To get a lot of headline ideas fast, use “The 4 U’s” (which I learned from AWAI). The 4 U’s are:
- Urgency – Does the headline give them a reason to STOP and read your content NOW?
- Useful – Does the headline portray they’ll learn something of value from reading the content?
- Unique – Does the headline depict the content as unique or something new?
- Ultra-specific – Is the headline something that only makes sense on this particular piece of content?
So, looking at the example above, is it urgent?
Using power words like “attention” and “urgent” help portray urgency but … there is no true urgency. Adding a deadline would help, like this:
- Attention: Tomorrow Is Too Late to Read This Urgent Message To All Families
- To Protect Your Family Plant and Grow These 5 Things Before Summer
- New Parents: Read This Now to Protect Your Family Immediately
Keep in mind, these are just examples. The actual urgency is probably within the product and could have been plucked out with a little research and time.
Does the headline above seem useful? I don’t think so. We could make it more useful by promising to teach them something in the content, like this:
- Attention: Urgent Message Reveals How To Protect Your Family
- The Trick You Should Start Using Now to Keep Your Family Safe
- Revealed – 4 Ways to Protect Your Family From Any Disaster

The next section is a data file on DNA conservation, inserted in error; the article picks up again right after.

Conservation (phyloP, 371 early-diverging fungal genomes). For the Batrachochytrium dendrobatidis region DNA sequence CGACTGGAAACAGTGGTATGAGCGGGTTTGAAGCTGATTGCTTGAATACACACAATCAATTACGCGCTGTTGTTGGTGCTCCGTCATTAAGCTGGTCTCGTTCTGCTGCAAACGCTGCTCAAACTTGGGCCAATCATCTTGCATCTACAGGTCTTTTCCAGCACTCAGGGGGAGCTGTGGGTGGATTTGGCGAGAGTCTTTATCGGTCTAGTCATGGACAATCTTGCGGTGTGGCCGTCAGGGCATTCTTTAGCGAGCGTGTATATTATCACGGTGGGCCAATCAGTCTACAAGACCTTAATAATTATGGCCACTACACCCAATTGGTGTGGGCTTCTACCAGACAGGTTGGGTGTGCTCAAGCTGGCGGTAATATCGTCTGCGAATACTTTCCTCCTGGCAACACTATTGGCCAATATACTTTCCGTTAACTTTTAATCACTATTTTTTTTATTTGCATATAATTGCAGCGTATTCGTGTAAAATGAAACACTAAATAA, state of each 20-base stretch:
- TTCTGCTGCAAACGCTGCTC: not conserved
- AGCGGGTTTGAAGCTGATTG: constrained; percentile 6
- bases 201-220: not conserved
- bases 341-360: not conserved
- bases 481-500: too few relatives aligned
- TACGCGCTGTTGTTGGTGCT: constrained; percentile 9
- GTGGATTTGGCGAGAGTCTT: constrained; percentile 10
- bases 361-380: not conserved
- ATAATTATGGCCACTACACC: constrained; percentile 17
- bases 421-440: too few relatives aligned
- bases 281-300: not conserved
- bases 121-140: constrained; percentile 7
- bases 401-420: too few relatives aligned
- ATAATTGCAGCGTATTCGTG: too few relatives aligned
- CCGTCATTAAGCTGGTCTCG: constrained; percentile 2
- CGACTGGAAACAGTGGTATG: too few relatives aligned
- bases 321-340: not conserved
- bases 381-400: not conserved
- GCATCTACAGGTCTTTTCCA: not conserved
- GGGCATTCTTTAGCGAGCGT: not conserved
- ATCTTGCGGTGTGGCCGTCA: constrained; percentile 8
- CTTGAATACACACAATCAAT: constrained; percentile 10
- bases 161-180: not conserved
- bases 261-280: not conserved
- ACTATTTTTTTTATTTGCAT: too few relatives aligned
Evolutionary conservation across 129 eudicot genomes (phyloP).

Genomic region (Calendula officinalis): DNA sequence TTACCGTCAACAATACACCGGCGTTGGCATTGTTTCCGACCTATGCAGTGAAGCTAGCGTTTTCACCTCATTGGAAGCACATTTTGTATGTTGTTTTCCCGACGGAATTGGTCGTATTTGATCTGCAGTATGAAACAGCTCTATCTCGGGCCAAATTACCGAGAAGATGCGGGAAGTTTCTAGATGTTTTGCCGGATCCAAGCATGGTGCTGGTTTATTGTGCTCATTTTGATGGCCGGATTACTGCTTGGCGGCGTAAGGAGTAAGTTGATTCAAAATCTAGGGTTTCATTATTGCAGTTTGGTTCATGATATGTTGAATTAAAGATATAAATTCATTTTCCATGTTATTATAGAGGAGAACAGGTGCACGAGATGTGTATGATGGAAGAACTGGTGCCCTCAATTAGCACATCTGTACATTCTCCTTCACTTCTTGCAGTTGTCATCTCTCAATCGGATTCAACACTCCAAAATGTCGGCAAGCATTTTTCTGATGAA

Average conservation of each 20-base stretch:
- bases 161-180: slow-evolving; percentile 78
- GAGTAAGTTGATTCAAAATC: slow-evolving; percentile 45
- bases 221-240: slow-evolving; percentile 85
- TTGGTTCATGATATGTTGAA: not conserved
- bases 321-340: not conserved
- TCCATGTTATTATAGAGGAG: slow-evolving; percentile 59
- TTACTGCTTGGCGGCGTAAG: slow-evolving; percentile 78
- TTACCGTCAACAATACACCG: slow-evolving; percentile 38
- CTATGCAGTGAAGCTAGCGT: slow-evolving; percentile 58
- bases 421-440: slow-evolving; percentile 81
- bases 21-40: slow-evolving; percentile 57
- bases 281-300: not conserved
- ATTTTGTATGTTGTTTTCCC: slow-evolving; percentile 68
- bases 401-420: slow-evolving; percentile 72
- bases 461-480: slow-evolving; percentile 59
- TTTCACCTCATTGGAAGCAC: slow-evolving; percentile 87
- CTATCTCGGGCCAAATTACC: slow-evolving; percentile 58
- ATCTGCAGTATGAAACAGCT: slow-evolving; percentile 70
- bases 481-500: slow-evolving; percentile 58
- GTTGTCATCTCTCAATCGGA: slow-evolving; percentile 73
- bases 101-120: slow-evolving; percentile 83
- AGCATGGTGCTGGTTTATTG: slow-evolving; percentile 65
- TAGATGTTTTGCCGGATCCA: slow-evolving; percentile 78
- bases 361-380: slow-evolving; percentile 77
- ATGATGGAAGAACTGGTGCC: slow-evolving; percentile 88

Once again – these are just examples. You’ll want to test different headlines to see what works best for your readers and customers.
To make the headline more unique, we could add a few stats, tell a specific story, or drill down to one point. Here are a few examples:
- Attention: This Urgent Message To All Families Will Save Your Life
- How One Family Saved $1,954 Preparing for Disaster
- Dr. Neil B. Write Dishes Out Advice That Will Save Your Family From Disaster
Up next, we have ultra-specific … while the example headline does target families, it could be more specific:
- Attention: Urgent Message To All Families in Texas
- Urgent: Download This 3-Page Report For Families Living in Dallas, Texas
- Urgent 2-Minute Message For Texas Families Vacationing in Hawaii This Summer
See how that’s done?
We can quickly make the headline more compelling just by changing a few words.
Using the 4 U’s in Blog Post and Article Headlines
To demonstrate how to use the 4 U’s in your blog posts and articles, let’s take a look at an example headline from Copyblogger:
If you don’t know Lee Odden, this headline might not grab your attention. Let’s apply the 4 U’s and see what happens …
- Revealed – How Lee Odden Combats Writer’s Block and Writes Millions of Words (urgent)
- Get The Scoop on Lee Odden’s Writing Process (useful)
- Prolific Writer and Author, Lee Odden Confesses, “I Still Don’t Feel Like I’m A Very Good Writer” (unique)
- Lee Odden Shares His Writing Advice, Routine, Muse, and More (ultra-specific)
Remember, I’m not saying these headlines are better.
I’m saying it’s worth testing because, like Pariser said:
“A good headline can be the difference between 1,000 people and 1,000,000 people reading something.”
Remember, 80% of your content’s effectiveness likely comes from the 20% that makes up the headline.
Spend more time and energy coming up with better headlines and – like Upworthy – you could soon have over 6 million likes on Facebook!
Now it’s your turn!
How would you rewrite this headline using the 4 U’s?
Chime in below …